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Dan Bernard is an associate in Sterne Kessler’s Electronics and Trial & Appellate Practice Groups. His practice includes preparation and prosecution of patent applications in the united States and abroad, post-grant proceedings at the USPTO Patent Trial and Appeal Board (PTAB), patent litigation in U.S. District Courts, and Section 337 investigations at the U.S. International Trade Commission (ITC). Dan has worked extensively on multiple district court litigation matters and PTAB trial proceedings, in addition to having drafted dozens of patent applications for computer-related technology spanning multiple disciplines. Given his international background and inside knowledge of the USPTO and the ITC, Dan brings unique insight into patent-related matters.
While attending law school at night, Dan worked full time in the patent field. He worked as a law clerk at the ITC in the Office of Unfair Import Investigations (OUII), as a summer associate at a general practice law firm in DC, and as a patent examiner at the USPTO, all while serving as an executive editor on The George Washington Law Review. During this time, Dan successfully completed the rigorous signatory program to become a primary examiner. He has examined hundreds of computer-related patent applications over the course of seven years at the USPTO. Dan also served as an executive board member and student representative for the GW East Asian Law Society. Additionally, he worked for GW Law as a tutor and assistant for courses on post-grant patent proceedings and design law.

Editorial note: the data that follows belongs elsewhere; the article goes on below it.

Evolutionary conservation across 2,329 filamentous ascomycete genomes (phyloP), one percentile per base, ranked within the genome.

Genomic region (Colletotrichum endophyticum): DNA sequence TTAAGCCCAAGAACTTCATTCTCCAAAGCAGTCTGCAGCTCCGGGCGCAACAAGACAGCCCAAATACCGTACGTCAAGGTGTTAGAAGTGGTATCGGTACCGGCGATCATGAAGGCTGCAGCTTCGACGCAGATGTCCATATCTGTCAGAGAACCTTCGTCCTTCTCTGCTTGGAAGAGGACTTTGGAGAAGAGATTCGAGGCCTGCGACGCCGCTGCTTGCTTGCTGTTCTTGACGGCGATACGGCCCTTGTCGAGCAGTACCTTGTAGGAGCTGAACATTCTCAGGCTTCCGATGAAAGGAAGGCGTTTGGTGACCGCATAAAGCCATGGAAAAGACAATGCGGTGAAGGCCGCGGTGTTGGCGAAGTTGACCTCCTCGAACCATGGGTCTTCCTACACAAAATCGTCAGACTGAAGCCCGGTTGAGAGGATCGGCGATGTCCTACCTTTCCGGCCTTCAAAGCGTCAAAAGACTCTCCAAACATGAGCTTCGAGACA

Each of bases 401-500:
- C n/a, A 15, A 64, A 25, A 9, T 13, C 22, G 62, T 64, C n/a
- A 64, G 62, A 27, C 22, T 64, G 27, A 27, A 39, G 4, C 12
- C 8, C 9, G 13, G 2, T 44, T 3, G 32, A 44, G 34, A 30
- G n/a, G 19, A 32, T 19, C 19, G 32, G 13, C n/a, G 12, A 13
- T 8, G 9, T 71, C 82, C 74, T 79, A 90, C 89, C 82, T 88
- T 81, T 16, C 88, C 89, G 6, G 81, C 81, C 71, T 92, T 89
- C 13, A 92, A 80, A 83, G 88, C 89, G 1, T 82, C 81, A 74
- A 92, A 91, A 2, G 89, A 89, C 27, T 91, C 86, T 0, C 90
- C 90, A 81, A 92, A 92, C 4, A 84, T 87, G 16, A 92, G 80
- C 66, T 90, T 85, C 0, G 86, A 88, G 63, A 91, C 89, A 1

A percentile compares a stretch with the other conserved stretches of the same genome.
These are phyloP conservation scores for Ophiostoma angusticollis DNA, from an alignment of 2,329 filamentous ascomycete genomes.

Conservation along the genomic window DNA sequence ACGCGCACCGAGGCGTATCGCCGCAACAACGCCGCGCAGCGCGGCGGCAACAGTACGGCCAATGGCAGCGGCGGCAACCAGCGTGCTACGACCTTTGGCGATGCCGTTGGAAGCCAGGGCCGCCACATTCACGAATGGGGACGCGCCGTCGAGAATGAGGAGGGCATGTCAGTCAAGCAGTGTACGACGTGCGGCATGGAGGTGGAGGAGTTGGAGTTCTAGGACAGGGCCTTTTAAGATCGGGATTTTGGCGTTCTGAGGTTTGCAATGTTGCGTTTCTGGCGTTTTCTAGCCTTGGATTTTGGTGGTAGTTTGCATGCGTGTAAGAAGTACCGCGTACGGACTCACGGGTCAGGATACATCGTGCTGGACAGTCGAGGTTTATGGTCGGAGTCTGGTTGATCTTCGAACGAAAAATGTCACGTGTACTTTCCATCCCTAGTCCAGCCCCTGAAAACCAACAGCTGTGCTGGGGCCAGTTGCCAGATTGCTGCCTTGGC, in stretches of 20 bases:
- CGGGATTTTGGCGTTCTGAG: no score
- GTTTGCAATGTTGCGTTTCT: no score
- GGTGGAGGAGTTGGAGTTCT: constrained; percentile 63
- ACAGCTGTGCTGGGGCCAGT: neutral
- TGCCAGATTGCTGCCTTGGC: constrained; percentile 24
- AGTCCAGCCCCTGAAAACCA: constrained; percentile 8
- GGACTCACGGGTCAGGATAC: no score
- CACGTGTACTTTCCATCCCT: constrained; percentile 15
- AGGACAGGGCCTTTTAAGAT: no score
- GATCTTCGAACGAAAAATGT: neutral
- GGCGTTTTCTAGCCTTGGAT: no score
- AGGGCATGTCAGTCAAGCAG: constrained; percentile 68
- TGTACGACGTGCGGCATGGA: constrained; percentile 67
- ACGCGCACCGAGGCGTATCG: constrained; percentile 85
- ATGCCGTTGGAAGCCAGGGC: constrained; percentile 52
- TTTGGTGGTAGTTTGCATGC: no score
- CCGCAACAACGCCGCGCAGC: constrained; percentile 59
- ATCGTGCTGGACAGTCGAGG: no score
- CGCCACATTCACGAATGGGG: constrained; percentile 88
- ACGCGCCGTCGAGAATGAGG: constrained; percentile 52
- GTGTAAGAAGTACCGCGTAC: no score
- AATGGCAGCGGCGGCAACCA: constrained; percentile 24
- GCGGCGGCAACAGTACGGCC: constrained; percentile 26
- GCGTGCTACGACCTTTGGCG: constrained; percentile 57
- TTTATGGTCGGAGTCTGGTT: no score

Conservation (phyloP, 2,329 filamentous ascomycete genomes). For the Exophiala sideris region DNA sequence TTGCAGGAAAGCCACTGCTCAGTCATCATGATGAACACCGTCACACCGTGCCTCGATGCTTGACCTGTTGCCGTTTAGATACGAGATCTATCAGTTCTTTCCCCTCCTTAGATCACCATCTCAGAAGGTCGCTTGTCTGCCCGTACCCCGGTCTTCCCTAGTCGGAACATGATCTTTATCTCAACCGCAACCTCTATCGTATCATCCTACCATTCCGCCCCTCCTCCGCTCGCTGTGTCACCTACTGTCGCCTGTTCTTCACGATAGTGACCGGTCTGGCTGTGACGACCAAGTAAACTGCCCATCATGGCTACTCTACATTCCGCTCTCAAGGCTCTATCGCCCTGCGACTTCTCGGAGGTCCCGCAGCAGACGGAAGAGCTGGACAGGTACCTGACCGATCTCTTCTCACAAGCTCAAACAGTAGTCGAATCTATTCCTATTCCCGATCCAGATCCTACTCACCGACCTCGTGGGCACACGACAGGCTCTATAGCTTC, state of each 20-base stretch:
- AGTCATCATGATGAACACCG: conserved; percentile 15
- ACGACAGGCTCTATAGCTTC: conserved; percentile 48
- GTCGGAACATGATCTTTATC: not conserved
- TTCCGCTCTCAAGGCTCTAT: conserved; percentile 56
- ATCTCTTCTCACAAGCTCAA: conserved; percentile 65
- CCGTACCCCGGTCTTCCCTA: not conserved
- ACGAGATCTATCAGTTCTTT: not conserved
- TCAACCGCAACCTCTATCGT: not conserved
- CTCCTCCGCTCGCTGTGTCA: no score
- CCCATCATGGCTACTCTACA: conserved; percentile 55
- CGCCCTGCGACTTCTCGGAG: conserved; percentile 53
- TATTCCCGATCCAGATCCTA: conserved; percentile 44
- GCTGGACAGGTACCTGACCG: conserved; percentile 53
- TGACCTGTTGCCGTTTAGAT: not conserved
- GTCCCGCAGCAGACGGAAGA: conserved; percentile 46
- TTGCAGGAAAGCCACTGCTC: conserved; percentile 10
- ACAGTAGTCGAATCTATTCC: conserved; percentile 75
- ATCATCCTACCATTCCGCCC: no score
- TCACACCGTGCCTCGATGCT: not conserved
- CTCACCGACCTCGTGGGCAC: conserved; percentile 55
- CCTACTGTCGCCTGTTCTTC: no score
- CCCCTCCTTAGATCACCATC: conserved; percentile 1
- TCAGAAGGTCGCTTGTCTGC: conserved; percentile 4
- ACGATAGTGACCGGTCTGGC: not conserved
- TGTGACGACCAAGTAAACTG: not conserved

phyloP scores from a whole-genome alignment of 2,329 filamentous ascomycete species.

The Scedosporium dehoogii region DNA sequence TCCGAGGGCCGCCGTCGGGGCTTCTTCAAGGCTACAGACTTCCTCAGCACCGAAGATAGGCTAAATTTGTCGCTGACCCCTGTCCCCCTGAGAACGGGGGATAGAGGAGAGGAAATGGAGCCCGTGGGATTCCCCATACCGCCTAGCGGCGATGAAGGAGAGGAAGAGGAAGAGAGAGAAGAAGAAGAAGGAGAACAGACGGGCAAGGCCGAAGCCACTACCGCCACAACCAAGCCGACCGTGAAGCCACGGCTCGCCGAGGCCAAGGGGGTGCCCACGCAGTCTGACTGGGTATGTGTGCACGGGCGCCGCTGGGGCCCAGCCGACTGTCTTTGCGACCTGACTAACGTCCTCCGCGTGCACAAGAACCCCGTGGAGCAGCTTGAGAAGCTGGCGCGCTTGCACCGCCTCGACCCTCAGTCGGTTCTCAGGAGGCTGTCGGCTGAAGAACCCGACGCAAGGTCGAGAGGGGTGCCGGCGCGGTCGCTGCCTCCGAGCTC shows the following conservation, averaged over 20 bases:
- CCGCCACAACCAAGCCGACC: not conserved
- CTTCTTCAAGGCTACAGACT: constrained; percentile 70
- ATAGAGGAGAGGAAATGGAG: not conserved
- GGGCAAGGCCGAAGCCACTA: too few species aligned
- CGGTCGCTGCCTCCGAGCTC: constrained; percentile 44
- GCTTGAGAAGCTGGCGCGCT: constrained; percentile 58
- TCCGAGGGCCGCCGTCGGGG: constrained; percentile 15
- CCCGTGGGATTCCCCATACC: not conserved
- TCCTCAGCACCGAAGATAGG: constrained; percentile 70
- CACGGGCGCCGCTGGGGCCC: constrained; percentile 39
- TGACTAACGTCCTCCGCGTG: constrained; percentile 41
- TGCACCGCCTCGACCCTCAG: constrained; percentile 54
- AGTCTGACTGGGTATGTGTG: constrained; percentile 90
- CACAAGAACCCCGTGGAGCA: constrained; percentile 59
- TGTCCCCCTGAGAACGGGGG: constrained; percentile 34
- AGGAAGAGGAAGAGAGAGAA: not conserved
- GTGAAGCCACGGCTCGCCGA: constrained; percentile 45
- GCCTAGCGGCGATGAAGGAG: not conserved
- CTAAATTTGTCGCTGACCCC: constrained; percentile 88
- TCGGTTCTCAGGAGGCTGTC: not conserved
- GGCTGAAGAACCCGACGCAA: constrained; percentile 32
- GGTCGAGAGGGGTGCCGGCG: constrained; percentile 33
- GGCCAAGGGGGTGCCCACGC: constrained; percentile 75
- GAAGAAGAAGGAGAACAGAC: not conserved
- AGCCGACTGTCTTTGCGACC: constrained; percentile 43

Dan’s experience covers a variety of technical fields, including computer architecture, memory systems, data storage and retrieval, virtualization, virtual machine management, integrated circuit description and verification, digital signal processing, database management, consumer electronics, digital typesetting, document processing, embedded systems, electronic gaming, open-source software, distributed-ledger and blockchain technology, cryptography, information security, and Internet applications.
Dan’s practical experience spans several years in private industry and academic research, which involved project management and documentation, as well as prototyping, testing, and debugging hardware, firmware, and software. Real-world applications of this work include medical devices such as wireless neural sensors with custom network protocols, medical imaging devices, medical records platforms, speech profiling systems, global modeling and simulation programs, and process control. He has worked with embedded software development in assembly languages for many unique architectures, as well as higher-level development in C, Java, Python, and several scripting languages. Dan has extensive experience on UNIX-like platforms such as BSD- and Linux-based systems, as well as some use of various RTOS platforms. He has also designed and implemented systems for tracking, reporting, and enforcing compliance of hardware development projects with environmental regulations in multiple jurisdictions.
On merit scholarships for each field of study, Dan received a B.A. in japanese studies and a B.S.E. in electrical engineering from Case Western Reserve University, following an applied physics curriculum with concentrations in computer hardware and communication sciences. He received a J.D. from The George Washington University Law School, with extensive course work in intellectual property law. Dan has also attended the Munich IP Law Center in Germany and Tōhoku University in Japan.
Having lived in Japan, Dan is fluent in Japanese, possessing multiple advanced proficiency certifications. He also has significant Japanese-language experience in patent-related matters for prosecution and litigation.